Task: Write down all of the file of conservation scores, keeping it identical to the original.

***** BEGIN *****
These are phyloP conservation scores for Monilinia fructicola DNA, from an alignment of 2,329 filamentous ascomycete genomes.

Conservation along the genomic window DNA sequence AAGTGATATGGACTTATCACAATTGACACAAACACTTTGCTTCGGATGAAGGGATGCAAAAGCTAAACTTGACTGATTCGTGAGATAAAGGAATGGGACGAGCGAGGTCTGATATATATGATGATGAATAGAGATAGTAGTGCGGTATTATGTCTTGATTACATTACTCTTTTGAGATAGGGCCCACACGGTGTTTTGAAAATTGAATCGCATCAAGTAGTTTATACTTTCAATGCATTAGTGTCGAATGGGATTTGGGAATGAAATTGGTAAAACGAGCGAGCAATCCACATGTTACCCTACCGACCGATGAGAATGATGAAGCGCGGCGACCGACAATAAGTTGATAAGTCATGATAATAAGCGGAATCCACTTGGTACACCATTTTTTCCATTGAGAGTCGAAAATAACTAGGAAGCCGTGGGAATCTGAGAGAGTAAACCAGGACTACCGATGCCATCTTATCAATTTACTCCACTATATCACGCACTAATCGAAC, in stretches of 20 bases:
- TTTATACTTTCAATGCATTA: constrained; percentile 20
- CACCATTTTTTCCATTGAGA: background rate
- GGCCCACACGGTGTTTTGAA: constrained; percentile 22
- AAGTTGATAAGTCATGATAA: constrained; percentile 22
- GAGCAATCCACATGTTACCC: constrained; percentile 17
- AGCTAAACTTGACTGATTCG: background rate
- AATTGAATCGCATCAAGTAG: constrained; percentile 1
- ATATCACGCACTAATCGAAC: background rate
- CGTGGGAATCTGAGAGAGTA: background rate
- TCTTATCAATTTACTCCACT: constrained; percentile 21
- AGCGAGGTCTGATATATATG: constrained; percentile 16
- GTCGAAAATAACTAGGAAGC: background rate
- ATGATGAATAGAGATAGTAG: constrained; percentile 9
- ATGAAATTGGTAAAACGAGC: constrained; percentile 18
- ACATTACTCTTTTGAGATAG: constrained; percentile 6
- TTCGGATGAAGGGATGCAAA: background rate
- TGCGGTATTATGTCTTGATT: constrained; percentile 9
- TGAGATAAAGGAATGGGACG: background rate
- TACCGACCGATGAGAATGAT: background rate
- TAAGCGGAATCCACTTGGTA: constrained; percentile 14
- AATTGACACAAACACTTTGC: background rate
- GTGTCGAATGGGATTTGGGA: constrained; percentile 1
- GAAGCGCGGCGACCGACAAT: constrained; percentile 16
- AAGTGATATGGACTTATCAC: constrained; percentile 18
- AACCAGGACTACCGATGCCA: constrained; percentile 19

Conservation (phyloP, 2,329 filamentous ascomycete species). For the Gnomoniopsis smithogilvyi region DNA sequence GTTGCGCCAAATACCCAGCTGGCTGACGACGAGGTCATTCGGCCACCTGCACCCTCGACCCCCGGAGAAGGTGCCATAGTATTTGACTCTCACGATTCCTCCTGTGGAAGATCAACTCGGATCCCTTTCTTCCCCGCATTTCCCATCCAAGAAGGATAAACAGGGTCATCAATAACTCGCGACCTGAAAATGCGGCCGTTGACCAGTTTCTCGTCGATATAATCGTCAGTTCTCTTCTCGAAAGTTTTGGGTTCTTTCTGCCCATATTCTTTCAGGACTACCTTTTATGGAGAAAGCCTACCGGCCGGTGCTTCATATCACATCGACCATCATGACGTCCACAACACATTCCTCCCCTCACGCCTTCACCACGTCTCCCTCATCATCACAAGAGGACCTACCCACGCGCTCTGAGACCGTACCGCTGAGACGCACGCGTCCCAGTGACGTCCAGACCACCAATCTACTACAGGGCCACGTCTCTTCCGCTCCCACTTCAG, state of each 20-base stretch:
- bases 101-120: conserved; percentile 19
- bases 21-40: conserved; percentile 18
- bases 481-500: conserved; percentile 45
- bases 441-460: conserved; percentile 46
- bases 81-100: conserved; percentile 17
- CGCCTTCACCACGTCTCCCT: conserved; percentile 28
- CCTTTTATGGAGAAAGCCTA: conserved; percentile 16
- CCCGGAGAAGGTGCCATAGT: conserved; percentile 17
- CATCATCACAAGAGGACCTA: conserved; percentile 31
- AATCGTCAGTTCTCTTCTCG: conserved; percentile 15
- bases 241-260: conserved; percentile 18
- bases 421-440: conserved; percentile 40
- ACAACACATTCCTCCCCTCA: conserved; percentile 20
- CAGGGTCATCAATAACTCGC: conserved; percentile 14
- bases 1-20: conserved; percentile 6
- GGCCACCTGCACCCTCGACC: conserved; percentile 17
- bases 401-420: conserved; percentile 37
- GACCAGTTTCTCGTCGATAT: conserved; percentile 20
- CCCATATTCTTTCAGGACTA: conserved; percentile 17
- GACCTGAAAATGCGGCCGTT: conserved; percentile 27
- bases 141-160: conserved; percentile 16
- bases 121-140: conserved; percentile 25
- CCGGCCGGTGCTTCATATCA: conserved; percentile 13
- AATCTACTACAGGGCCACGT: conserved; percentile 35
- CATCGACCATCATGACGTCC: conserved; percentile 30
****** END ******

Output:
These are phyloP conservation scores for Monilinia fructicola DNA, from an alignment of 2,329 filamentous ascomycete genomes.

Conservation along the genomic window DNA sequence AAGTGATATGGACTTATCACAATTGACACAAACACTTTGCTTCGGATGAAGGGATGCAAAAGCTAAACTTGACTGATTCGTGAGATAAAGGAATGGGACGAGCGAGGTCTGATATATATGATGATGAATAGAGATAGTAGTGCGGTATTATGTCTTGATTACATTACTCTTTTGAGATAGGGCCCACACGGTGTTTTGAAAATTGAATCGCATCAAGTAGTTTATACTTTCAATGCATTAGTGTCGAATGGGATTTGGGAATGAAATTGGTAAAACGAGCGAGCAATCCACATGTTACCCTACCGACCGATGAGAATGATGAAGCGCGGCGACCGACAATAAGTTGATAAGTCATGATAATAAGCGGAATCCACTTGGTACACCATTTTTTCCATTGAGAGTCGAAAATAACTAGGAAGCCGTGGGAATCTGAGAGAGTAAACCAGGACTACCGATGCCATCTTATCAATTTACTCCACTATATCACGCACTAATCGAAC, in stretches of 20 bases:
- TTTATACTTTCAATGCATTA: constrained; percentile 20
- CACCATTTTTTCCATTGAGA: background rate
- GGCCCACACGGTGTTTTGAA: constrained; percentile 22
- AAGTTGATAAGTCATGATAA: constrained; percentile 22
- GAGCAATCCACATGTTACCC: constrained; percentile 17
- AGCTAAACTTGACTGATTCG: background rate
- AATTGAATCGCATCAAGTAG: constrained; percentile 1
- ATATCACGCACTAATCGAAC: background rate
- CGTGGGAATCTGAGAGAGTA: background rate
- TCTTATCAATTTACTCCACT: constrained; percentile 21
- AGCGAGGTCTGATATATATG: constrained; percentile 16
- GTCGAAAATAACTAGGAAGC: background rate
- ATGATGAATAGAGATAGTAG: constrained; percentile 9
- ATGAAATTGGTAAAACGAGC: constrained; percentile 18
- ACATTACTCTTTTGAGATAG: constrained; percentile 6
- TTCGGATGAAGGGATGCAAA: background rate
- TGCGGTATTATGTCTTGATT: constrained; percentile 9
- TGAGATAAAGGAATGGGACG: background rate
- TACCGACCGATGAGAATGAT: background rate
- TAAGCGGAATCCACTTGGTA: constrained; percentile 14
- AATTGACACAAACACTTTGC: background rate
- GTGTCGAATGGGATTTGGGA: constrained; percentile 1
- GAAGCGCGGCGACCGACAAT: constrained; percentile 16
- AAGTGATATGGACTTATCAC: constrained; percentile 18
- AACCAGGACTACCGATGCCA: constrained; percentile 19

Conservation (phyloP, 2,329 filamentous ascomycete species). For the Gnomoniopsis smithogilvyi region DNA sequence GTTGCGCCAAATACCCAGCTGGCTGACGACGAGGTCATTCGGCCACCTGCACCCTCGACCCCCGGAGAAGGTGCCATAGTATTTGACTCTCACGATTCCTCCTGTGGAAGATCAACTCGGATCCCTTTCTTCCCCGCATTTCCCATCCAAGAAGGATAAACAGGGTCATCAATAACTCGCGACCTGAAAATGCGGCCGTTGACCAGTTTCTCGTCGATATAATCGTCAGTTCTCTTCTCGAAAGTTTTGGGTTCTTTCTGCCCATATTCTTTCAGGACTACCTTTTATGGAGAAAGCCTACCGGCCGGTGCTTCATATCACATCGACCATCATGACGTCCACAACACATTCCTCCCCTCACGCCTTCACCACGTCTCCCTCATCATCACAAGAGGACCTACCCACGCGCTCTGAGACCGTACCGCTGAGACGCACGCGTCCCAGTGACGTCCAGACCACCAATCTACTACAGGGCCACGTCTCTTCCGCTCCCACTTCAG, state of each 20-base stretch:
- bases 101-120: conserved; percentile 19
- bases 21-40: conserved; percentile 18
- bases 481-500: conserved; percentile 45
- bases 441-460: conserved; percentile 46
- bases 81-100: conserved; percentile 17
- CGCCTTCACCACGTCTCCCT: conserved; percentile 28
- CCTTTTATGGAGAAAGCCTA: conserved; percentile 16
- CCCGGAGAAGGTGCCATAGT: conserved; percentile 17
- CATCATCACAAGAGGACCTA: conserved; percentile 31
- AATCGTCAGTTCTCTTCTCG: conserved; percentile 15
- bases 241-260: conserved; percentile 18
- bases 421-440: conserved; percentile 40
- ACAACACATTCCTCCCCTCA: conserved; percentile 20
- CAGGGTCATCAATAACTCGC: conserved; percentile 14
- bases 1-20: conserved; percentile 6
- GGCCACCTGCACCCTCGACC: conserved; percentile 17
- bases 401-420: conserved; percentile 37
- GACCAGTTTCTCGTCGATAT: conserved; percentile 20
- CCCATATTCTTTCAGGACTA: conserved; percentile 17
- GACCTGAAAATGCGGCCGTT: conserved; percentile 27
- bases 141-160: conserved; percentile 16
- bases 121-140: conserved; percentile 25
- CCGGCCGGTGCTTCATATCA: conserved; percentile 13
- AATCTACTACAGGGCCACGT: conserved; percentile 35
- CATCGACCATCATGACGTCC: conserved; percentile 30